Ecclesiastes shows a Greek influence. The writing is recursive and flowing, and contains a greater degree of abstraction than the earliest books. It is believed to have been written in Hellenistic times, around the 2nd-3rd century BC, making it perhaps the very latest contribution to be canonized in the old testament.
The text is interesting in that it is easily heretical at points, and this is one of the major arguments used back then against its canonization. There are several points where you hear what sounds like a redactor. The last verses of the book are an infamous summary, which does not summarize:
The actual content of the book is completely different. This is one of the books of the Bible that is actually worth reading end to end.
Ecclesiastes is a free-thinking catalog of despair, at the meaninglessness of life and the unreality of the world. It is a philosophy of misery, similar to the Hindu concept of Maya, or world-illusion. We are all trapped in Maya, "Havel" in Koheleth's words, or "Vanity" in King James, "mirage" in Wikipedia, "vapor-wisp" in the most literal reading of the Hebrew. This is meaninglessness that is a consequence of the slightness of our world, its ephemerality, and our actions, we are all headed to the grave, the wise along with the foolish, and nothing that we do is particularly meaningful when considered on, say, geological time. Everything repeats in an eternal cycle, nothing is truly new. Wicked people prosper, righteous people are struck down, and there are injustices that cannot be fixed.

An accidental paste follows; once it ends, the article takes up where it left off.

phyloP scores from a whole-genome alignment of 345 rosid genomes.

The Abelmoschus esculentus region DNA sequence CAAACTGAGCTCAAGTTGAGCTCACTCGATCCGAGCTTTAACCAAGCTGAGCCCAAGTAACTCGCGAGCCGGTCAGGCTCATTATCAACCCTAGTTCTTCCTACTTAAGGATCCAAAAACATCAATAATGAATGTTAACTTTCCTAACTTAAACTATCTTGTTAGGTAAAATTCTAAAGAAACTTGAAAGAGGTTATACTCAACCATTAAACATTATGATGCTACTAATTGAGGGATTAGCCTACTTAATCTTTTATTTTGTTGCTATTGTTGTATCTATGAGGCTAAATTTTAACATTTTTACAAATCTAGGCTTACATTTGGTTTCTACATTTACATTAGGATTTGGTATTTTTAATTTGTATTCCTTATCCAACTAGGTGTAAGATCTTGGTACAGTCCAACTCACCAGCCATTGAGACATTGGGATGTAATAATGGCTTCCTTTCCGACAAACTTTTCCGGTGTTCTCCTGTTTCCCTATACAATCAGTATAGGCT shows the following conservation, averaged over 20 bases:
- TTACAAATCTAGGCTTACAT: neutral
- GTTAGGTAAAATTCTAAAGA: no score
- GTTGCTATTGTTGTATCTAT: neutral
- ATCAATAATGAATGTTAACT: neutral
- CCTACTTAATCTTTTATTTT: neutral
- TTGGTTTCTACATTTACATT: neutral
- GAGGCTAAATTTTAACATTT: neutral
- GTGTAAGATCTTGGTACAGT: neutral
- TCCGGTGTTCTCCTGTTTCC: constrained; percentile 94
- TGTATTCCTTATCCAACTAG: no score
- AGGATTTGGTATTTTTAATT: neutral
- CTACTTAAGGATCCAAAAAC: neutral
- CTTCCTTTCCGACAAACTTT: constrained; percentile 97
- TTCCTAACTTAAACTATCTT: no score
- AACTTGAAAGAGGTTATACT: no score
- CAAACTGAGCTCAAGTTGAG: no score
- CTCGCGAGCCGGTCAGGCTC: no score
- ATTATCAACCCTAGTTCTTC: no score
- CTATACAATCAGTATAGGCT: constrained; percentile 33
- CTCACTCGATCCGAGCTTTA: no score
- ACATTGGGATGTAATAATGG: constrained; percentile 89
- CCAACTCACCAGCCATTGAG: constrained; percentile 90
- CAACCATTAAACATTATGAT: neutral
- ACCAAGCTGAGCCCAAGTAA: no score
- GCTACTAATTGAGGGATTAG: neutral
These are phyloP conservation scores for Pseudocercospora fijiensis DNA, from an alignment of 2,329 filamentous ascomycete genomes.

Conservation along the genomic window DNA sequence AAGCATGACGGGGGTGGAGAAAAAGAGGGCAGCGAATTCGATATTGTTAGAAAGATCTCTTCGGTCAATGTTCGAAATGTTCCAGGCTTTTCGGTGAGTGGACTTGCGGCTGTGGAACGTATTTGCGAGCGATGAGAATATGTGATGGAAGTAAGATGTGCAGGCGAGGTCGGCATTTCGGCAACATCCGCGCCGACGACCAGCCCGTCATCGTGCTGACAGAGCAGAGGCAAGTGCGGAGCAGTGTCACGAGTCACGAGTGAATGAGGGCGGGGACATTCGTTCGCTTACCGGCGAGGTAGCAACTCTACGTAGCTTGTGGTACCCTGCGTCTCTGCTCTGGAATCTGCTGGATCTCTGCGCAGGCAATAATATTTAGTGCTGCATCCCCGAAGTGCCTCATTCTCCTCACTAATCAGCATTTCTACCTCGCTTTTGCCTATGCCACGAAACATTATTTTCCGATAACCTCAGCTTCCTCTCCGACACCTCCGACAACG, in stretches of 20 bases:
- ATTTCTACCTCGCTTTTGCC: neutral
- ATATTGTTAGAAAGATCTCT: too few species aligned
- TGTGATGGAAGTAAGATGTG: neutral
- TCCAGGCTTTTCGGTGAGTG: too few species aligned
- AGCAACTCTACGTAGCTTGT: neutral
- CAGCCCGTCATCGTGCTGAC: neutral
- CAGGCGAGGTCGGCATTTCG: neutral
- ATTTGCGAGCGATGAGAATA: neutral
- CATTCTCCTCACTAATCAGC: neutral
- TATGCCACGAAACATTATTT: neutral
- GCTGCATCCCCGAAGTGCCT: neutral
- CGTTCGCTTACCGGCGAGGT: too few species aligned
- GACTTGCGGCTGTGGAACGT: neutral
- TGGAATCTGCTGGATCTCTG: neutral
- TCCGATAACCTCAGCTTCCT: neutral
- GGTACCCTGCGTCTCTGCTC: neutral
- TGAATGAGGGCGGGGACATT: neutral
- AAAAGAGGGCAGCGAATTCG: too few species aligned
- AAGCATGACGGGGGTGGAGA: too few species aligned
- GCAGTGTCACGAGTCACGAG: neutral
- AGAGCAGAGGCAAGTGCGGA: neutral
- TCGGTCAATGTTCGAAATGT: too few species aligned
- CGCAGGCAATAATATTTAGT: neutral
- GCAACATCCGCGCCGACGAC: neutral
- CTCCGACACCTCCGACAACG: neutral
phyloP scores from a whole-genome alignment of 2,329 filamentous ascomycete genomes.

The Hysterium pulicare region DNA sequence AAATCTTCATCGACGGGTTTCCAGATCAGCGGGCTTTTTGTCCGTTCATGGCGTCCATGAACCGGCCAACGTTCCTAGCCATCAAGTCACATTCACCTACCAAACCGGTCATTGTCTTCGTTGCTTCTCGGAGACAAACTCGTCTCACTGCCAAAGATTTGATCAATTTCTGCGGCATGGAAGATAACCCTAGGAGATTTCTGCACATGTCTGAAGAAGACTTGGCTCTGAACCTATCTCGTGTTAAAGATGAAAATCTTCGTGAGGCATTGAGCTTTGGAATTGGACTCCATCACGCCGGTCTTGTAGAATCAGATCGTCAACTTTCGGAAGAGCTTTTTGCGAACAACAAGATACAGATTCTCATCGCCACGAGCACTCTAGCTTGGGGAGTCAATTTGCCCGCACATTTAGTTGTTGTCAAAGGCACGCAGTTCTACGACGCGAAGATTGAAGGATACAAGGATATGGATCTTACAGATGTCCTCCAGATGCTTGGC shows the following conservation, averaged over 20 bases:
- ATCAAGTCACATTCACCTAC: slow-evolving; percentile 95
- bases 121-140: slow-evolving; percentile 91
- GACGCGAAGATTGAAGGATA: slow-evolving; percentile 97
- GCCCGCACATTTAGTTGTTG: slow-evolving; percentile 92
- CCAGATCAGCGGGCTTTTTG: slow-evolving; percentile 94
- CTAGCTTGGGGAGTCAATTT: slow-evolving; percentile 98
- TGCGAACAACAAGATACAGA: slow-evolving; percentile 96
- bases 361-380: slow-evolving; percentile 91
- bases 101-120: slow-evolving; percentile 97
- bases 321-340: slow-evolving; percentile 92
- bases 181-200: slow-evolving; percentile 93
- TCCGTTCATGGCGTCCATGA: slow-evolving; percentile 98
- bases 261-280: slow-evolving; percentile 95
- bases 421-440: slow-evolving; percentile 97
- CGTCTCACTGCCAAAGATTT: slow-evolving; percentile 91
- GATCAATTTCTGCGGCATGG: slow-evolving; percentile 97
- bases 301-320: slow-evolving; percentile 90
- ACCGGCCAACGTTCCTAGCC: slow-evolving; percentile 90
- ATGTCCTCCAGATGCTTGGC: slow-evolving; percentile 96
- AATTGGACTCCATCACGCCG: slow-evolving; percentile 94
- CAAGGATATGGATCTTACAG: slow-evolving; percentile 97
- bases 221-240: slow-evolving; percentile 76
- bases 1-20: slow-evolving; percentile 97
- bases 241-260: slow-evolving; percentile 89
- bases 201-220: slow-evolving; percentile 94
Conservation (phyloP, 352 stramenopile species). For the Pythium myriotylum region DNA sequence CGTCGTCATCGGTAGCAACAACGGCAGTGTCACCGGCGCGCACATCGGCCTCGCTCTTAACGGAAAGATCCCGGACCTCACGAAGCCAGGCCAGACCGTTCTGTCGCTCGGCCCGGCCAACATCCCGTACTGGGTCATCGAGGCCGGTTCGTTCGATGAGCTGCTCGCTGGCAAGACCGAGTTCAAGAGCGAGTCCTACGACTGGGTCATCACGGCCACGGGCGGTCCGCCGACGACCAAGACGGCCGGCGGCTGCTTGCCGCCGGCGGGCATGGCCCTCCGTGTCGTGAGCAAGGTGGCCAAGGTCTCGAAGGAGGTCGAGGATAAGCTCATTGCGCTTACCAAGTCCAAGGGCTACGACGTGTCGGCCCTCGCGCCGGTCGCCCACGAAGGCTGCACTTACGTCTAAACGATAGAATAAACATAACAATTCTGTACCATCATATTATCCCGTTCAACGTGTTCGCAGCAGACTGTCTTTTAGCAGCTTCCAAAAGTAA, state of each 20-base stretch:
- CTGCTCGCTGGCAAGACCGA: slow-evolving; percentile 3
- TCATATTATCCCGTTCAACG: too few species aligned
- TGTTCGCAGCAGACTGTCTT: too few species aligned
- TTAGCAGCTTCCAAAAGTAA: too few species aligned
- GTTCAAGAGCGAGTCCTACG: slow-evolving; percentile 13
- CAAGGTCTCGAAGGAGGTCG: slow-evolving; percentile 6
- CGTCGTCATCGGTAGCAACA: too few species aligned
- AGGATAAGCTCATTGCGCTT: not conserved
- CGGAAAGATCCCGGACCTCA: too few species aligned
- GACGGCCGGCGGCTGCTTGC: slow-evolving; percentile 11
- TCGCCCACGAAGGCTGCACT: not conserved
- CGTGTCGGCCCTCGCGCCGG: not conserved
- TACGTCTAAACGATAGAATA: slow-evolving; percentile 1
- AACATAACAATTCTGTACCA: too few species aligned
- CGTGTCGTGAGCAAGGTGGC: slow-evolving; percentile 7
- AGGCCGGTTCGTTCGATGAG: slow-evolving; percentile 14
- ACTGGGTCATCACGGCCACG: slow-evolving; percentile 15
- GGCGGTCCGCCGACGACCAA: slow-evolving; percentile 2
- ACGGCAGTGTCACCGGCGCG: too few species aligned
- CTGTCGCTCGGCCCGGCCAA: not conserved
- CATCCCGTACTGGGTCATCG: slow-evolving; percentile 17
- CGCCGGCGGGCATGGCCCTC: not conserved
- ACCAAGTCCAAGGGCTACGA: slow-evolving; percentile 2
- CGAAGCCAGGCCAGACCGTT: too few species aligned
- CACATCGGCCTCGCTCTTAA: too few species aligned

This idea, the futility, leads Koheleth to all sorts of despair and searching. He tries out all sorts of things, building, and destroying, study, and partying, piety, and sin. He concludes that life is finite, and of no consequence or meaning, that there is no afterlife, so we should take some pleasure out of our limited time, be mostly virtuous, and a little sinful, and try to enjoy ourselves as long as we are here.
This type of philosophy is completely out of place in the Bible, and this book therefore has many quotes which can be construed as contradicting the rest of the Bible. Koheleth tells you to enjoy life, be happy on Earth, and forget about heavenly rewards (3:20):
He explicitly denies the afterlife later: (Ecc. 9:10)
He tells you to not be too virtuous (7:16):
He tells you that righteousness is not rewarded (8:14):
This text is not representative of Jewish or Christian theology. It is not representative of what we would call modern secular philosophy either. It might have a root in Hindu or Buddhist traditions of Maya or Earthly suffering, but even then, it is delivered in a different ideosyncratic way, as the personal story of a wealthy scholar. The Bible would be a lot more consistent without it.
So why is this text canonized? Perhaps the last verses will make it clear:
If this writing isn't divinely inspired, then nothing is.